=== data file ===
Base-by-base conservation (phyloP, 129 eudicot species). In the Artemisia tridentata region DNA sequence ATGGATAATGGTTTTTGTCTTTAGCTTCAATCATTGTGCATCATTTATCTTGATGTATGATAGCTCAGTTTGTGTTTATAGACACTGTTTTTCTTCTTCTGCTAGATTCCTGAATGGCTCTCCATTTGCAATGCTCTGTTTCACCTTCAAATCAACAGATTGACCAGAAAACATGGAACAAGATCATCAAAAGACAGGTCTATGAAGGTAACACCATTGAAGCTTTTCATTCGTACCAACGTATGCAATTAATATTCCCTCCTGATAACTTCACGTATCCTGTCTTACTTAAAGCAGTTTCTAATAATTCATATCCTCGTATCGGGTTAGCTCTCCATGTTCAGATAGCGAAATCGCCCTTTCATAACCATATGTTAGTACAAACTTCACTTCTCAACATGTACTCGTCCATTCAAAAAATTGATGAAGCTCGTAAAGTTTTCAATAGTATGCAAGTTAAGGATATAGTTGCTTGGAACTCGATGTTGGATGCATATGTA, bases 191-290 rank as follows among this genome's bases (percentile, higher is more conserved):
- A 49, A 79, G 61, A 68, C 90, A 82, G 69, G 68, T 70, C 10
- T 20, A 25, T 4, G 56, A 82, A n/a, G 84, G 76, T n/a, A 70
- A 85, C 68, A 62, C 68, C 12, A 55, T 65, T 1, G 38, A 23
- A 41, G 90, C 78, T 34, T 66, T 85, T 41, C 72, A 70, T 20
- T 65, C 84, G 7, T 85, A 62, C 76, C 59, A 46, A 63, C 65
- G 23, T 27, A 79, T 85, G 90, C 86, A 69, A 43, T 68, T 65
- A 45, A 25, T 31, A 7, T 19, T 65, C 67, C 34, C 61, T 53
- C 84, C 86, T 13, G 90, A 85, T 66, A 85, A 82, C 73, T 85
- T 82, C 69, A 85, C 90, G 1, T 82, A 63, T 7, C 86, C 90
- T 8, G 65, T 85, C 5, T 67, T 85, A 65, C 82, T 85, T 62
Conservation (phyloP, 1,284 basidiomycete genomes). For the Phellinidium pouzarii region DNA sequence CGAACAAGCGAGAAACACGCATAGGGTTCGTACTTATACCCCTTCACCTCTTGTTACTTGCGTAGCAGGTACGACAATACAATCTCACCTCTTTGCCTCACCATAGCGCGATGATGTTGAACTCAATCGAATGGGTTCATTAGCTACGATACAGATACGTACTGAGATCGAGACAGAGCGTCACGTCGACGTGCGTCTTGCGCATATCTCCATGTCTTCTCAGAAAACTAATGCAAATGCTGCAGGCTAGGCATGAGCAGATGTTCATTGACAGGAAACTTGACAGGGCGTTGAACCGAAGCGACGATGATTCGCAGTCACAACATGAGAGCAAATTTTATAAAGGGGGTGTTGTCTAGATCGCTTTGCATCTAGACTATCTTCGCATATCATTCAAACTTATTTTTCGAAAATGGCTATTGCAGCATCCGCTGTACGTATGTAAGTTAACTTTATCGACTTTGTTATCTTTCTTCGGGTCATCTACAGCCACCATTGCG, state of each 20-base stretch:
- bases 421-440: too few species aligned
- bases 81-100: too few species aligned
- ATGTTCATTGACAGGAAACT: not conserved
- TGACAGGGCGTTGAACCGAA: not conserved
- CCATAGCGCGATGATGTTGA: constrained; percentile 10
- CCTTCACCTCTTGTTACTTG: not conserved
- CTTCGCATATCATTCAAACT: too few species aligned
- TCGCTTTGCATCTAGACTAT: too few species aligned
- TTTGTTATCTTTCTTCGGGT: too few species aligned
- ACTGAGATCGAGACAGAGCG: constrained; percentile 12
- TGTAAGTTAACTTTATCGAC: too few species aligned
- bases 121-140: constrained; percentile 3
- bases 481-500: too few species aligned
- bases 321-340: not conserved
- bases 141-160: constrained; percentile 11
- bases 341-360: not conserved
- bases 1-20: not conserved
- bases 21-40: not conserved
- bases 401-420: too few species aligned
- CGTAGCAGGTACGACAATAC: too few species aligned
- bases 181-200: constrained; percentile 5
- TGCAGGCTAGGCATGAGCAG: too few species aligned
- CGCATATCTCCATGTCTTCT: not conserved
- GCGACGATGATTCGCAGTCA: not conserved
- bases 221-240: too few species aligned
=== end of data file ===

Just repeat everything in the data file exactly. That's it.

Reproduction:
Base-by-base conservation (phyloP, 129 eudicot species). In the Artemisia tridentata region DNA sequence ATGGATAATGGTTTTTGTCTTTAGCTTCAATCATTGTGCATCATTTATCTTGATGTATGATAGCTCAGTTTGTGTTTATAGACACTGTTTTTCTTCTTCTGCTAGATTCCTGAATGGCTCTCCATTTGCAATGCTCTGTTTCACCTTCAAATCAACAGATTGACCAGAAAACATGGAACAAGATCATCAAAAGACAGGTCTATGAAGGTAACACCATTGAAGCTTTTCATTCGTACCAACGTATGCAATTAATATTCCCTCCTGATAACTTCACGTATCCTGTCTTACTTAAAGCAGTTTCTAATAATTCATATCCTCGTATCGGGTTAGCTCTCCATGTTCAGATAGCGAAATCGCCCTTTCATAACCATATGTTAGTACAAACTTCACTTCTCAACATGTACTCGTCCATTCAAAAAATTGATGAAGCTCGTAAAGTTTTCAATAGTATGCAAGTTAAGGATATAGTTGCTTGGAACTCGATGTTGGATGCATATGTA, bases 191-290 rank as follows among this genome's bases (percentile, higher is more conserved):
- A 49, A 79, G 61, A 68, C 90, A 82, G 69, G 68, T 70, C 10
- T 20, A 25, T 4, G 56, A 82, A n/a, G 84, G 76, T n/a, A 70
- A 85, C 68, A 62, C 68, C 12, A 55, T 65, T 1, G 38, A 23
- A 41, G 90, C 78, T 34, T 66, T 85, T 41, C 72, A 70, T 20
- T 65, C 84, G 7, T 85, A 62, C 76, C 59, A 46, A 63, C 65
- G 23, T 27, A 79, T 85, G 90, C 86, A 69, A 43, T 68, T 65
- A 45, A 25, T 31, A 7, T 19, T 65, C 67, C 34, C 61, T 53
- C 84, C 86, T 13, G 90, A 85, T 66, A 85, A 82, C 73, T 85
- T 82, C 69, A 85, C 90, G 1, T 82, A 63, T 7, C 86, C 90
- T 8, G 65, T 85, C 5, T 67, T 85, A 65, C 82, T 85, T 62
Conservation (phyloP, 1,284 basidiomycete genomes). For the Phellinidium pouzarii region DNA sequence CGAACAAGCGAGAAACACGCATAGGGTTCGTACTTATACCCCTTCACCTCTTGTTACTTGCGTAGCAGGTACGACAATACAATCTCACCTCTTTGCCTCACCATAGCGCGATGATGTTGAACTCAATCGAATGGGTTCATTAGCTACGATACAGATACGTACTGAGATCGAGACAGAGCGTCACGTCGACGTGCGTCTTGCGCATATCTCCATGTCTTCTCAGAAAACTAATGCAAATGCTGCAGGCTAGGCATGAGCAGATGTTCATTGACAGGAAACTTGACAGGGCGTTGAACCGAAGCGACGATGATTCGCAGTCACAACATGAGAGCAAATTTTATAAAGGGGGTGTTGTCTAGATCGCTTTGCATCTAGACTATCTTCGCATATCATTCAAACTTATTTTTCGAAAATGGCTATTGCAGCATCCGCTGTACGTATGTAAGTTAACTTTATCGACTTTGTTATCTTTCTTCGGGTCATCTACAGCCACCATTGCG, state of each 20-base stretch:
- bases 421-440: too few species aligned
- bases 81-100: too few species aligned
- ATGTTCATTGACAGGAAACT: not conserved
- TGACAGGGCGTTGAACCGAA: not conserved
- CCATAGCGCGATGATGTTGA: constrained; percentile 10
- CCTTCACCTCTTGTTACTTG: not conserved
- CTTCGCATATCATTCAAACT: too few species aligned
- TCGCTTTGCATCTAGACTAT: too few species aligned
- TTTGTTATCTTTCTTCGGGT: too few species aligned
- ACTGAGATCGAGACAGAGCG: constrained; percentile 12
- TGTAAGTTAACTTTATCGAC: too few species aligned
- bases 121-140: constrained; percentile 3
- bases 481-500: too few species aligned
- bases 321-340: not conserved
- bases 141-160: constrained; percentile 11
- bases 341-360: not conserved
- bases 1-20: not conserved
- bases 21-40: not conserved
- bases 401-420: too few species aligned
- CGTAGCAGGTACGACAATAC: too few species aligned
- bases 181-200: constrained; percentile 5
- TGCAGGCTAGGCATGAGCAG: too few species aligned
- CGCATATCTCCATGTCTTCT: not conserved
- GCGACGATGATTCGCAGTCA: not conserved
- bases 221-240: too few species aligned